In the summer of 2009, Director Peter Roloff asked author Don Heinrich Tolzmann for his suggestion of someone to assist in some research in Missouri. Roloff, then contacted writer and historian Dorris Keeven-Franke by email asking “was there any trace of the German heritage still to be found in Missouri?” This was the beginning of the collaboration that ultimately led to Utopia: Revisiting a German State in America.
Roloff, and members of the Traveling Summer Republic, a group of artists, writers, scriptwriters, film makers, musicians, and historians, were interested in what had become of the members of the Giessen Emigration Society, and other Germans that had emigrated to Missouri. Studying the Society, gave insight into a segment of their history, and the time period. They wondered if anything still existed of the Germans that had gone to Missouri in the 1830s.
That visit was preserved by Roloff, documentary film maker and owner of
maxim Films in Berlin, Germany, so that it could shared with members of the Traveling Summer Republic, and the public. The October 2010 screening, and events coordinated with the documentary A Trip to a Forgotten Utopia release in Bremen, and the island of Harriersand, were so well attended that it became obvious that there were many others also interested.
Other events, such as Utopia Revisited, in October 2012 were held. A bus tour of the sites associated with sites in southern Warren County, Missouri, allowed the Traveling Summer Republic and Missouri Germans to share the story with a wider audience, as participants took the role of members of the Society.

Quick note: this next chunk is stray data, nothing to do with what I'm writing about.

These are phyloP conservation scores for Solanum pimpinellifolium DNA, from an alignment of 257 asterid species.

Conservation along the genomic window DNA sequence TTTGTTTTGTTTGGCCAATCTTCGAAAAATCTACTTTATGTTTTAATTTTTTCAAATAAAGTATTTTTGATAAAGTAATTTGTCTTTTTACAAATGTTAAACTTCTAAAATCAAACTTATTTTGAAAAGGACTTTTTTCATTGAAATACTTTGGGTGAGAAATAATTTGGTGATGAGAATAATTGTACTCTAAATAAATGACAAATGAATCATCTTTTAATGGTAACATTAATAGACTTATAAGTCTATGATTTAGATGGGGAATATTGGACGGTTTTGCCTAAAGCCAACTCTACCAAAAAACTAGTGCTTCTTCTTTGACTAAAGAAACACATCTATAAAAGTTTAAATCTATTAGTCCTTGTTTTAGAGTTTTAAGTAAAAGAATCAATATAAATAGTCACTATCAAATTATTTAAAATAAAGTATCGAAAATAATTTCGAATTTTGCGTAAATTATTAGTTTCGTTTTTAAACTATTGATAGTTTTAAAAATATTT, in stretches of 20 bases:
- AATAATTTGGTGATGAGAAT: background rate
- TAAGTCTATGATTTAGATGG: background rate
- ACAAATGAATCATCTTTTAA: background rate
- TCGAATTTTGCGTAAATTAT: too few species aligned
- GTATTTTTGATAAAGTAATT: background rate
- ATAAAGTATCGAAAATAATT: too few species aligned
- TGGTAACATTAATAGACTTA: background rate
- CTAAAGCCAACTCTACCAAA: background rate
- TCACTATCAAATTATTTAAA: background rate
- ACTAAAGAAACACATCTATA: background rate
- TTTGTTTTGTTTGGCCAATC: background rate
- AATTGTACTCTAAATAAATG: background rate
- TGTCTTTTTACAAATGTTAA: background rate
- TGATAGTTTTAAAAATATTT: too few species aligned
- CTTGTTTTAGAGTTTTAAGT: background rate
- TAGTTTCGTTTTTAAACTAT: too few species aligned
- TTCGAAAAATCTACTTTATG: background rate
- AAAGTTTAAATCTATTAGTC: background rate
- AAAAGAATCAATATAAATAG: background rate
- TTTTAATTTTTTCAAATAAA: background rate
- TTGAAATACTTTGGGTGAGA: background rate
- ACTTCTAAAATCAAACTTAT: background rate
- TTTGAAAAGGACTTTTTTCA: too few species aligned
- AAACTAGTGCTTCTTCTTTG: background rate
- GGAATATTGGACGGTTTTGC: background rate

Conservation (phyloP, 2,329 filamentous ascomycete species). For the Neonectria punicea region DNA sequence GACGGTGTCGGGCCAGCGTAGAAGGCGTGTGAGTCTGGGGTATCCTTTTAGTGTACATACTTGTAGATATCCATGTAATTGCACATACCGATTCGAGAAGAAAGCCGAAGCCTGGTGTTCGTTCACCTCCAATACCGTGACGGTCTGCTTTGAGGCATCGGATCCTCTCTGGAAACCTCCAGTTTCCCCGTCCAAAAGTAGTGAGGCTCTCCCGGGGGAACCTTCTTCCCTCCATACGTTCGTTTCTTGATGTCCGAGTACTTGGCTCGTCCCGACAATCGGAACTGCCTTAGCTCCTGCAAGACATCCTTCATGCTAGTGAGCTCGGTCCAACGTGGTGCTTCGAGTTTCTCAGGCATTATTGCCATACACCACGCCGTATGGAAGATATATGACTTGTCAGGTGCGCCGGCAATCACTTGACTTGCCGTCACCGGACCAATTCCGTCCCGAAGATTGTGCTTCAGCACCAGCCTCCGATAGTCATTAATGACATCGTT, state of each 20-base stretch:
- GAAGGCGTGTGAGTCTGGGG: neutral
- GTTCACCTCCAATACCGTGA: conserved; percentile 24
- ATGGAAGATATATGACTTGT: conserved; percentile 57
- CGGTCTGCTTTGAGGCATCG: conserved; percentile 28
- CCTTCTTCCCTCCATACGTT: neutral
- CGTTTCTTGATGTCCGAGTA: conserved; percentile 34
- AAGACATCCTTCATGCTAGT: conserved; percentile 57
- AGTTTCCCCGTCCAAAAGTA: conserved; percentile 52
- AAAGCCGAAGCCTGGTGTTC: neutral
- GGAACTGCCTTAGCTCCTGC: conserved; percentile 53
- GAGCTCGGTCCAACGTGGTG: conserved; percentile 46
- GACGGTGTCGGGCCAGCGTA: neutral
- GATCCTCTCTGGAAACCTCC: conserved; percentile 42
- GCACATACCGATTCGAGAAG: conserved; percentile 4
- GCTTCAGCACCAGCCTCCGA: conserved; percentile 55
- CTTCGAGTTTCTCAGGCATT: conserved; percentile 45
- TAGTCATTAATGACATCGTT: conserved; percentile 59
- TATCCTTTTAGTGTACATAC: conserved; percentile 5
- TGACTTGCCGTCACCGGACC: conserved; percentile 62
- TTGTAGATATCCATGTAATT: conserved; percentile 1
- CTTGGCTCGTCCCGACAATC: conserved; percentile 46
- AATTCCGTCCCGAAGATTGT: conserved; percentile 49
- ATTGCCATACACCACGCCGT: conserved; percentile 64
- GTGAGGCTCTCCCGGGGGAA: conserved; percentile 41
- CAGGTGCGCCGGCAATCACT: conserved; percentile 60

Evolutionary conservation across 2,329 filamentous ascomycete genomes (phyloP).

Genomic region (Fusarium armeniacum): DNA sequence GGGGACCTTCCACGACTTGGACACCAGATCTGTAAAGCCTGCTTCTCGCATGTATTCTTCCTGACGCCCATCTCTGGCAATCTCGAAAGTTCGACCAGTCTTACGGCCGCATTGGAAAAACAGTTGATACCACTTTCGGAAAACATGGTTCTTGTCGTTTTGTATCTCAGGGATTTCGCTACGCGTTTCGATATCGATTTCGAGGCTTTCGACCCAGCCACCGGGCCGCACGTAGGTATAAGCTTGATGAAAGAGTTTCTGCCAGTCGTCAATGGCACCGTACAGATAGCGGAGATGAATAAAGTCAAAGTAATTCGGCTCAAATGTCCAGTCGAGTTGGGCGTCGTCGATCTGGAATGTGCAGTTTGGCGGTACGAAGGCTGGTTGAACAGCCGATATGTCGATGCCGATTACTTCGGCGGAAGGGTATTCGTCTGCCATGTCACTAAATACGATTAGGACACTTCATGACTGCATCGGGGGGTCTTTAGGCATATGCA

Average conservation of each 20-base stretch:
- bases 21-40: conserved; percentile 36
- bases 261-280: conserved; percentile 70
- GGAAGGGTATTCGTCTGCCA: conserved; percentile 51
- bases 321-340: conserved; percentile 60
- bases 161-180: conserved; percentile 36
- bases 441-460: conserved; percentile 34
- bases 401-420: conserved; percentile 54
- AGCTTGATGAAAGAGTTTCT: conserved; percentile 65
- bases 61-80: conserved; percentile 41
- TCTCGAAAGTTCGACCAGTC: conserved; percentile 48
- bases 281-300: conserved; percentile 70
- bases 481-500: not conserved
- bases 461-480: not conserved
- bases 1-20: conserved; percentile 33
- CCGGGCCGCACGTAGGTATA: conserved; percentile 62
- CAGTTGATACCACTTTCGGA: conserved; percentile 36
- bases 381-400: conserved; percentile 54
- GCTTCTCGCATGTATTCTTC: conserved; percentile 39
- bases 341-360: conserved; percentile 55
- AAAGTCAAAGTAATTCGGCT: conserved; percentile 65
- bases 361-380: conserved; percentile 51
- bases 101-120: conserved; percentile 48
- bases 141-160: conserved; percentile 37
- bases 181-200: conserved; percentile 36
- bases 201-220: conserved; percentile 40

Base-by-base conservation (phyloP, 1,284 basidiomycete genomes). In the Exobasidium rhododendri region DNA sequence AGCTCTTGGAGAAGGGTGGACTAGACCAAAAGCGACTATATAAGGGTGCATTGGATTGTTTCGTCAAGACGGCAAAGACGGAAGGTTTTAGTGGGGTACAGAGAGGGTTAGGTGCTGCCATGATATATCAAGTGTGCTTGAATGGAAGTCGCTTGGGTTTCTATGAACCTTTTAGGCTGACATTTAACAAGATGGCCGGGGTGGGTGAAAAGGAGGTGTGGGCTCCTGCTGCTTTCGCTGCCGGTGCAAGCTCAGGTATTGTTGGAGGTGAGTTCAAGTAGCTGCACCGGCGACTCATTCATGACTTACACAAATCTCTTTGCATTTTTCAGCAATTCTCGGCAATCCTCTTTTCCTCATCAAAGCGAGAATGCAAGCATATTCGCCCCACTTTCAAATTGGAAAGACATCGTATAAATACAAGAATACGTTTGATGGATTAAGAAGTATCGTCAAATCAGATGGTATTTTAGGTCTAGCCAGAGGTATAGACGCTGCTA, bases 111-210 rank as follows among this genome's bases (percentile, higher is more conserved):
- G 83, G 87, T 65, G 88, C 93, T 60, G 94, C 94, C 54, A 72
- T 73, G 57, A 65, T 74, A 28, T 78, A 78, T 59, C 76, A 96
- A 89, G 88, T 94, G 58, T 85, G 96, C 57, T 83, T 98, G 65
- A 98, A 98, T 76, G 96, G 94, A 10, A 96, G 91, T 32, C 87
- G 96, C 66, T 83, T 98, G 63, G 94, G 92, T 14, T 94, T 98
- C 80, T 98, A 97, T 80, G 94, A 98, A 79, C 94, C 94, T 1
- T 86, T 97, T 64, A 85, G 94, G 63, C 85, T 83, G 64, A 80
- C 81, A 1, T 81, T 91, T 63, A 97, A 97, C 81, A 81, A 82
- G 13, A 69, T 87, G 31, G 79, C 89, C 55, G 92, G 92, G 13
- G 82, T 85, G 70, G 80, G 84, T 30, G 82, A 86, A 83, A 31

Two school busses became the Medora and the Olbers, allowing the participants to better understand the journey of the early settlers. The day concluded with a tour of the Missouri Photojournalism Hall of Fame’s showing of Folker Winklemann’s photos that had documented the original 2009 visit by Roloff, Winklemann, author Rolf Schmidt, and Monika Kiesewetter.
From that, plans grew, and planning began on the Utopia Exhibition. It was apparent that audiences on both sides of the Atlantic were very interested in what became of those early Germans that had settled in Missouri, looking for freedoms that no one had in Germany at that time. The team of artists, writers, archivists, film makers and historians has gathered relevant materials from Germany to Missouri and created a thought provoking exhibit that does more than tell the story of the Giessen Emigration Society. The visitor is made to reflect about themes of emigration, patriotism, and nativism as well.
The entire exhibit, and accompanying book, is in both German and English. The visitor begins with a first hand look at the struggles encountered, how the Giessen Emigration Society came about, and the struggle with the decision to proceed. The exhibits wrap and lead to a center archives which includes thousands of pages of documents that tell the story and provide a resource for further research.
The exhibition opened November 1, 2013, in Giessen, Germany and enjoyed a tremendous reception by the press and media. Following the route of the original 500 members of the Society, it next opens April 5, 2014 in Bremen, Germany at the St. Stephanis Cultural Center. Utopia will then moves to the U.S. in September 2014 in the German-American Heritage Foundation’s Museum in Washington, D.C.. Just as the original Society did, in concludes its journey in Missouri, where it opens November 22, 2014 at the Missouri History Museum. The goal of a German State in America failed. But the dream of a State in America that is truly German can be found in Missouri, where the traces of those early Germans can definitely still be found.
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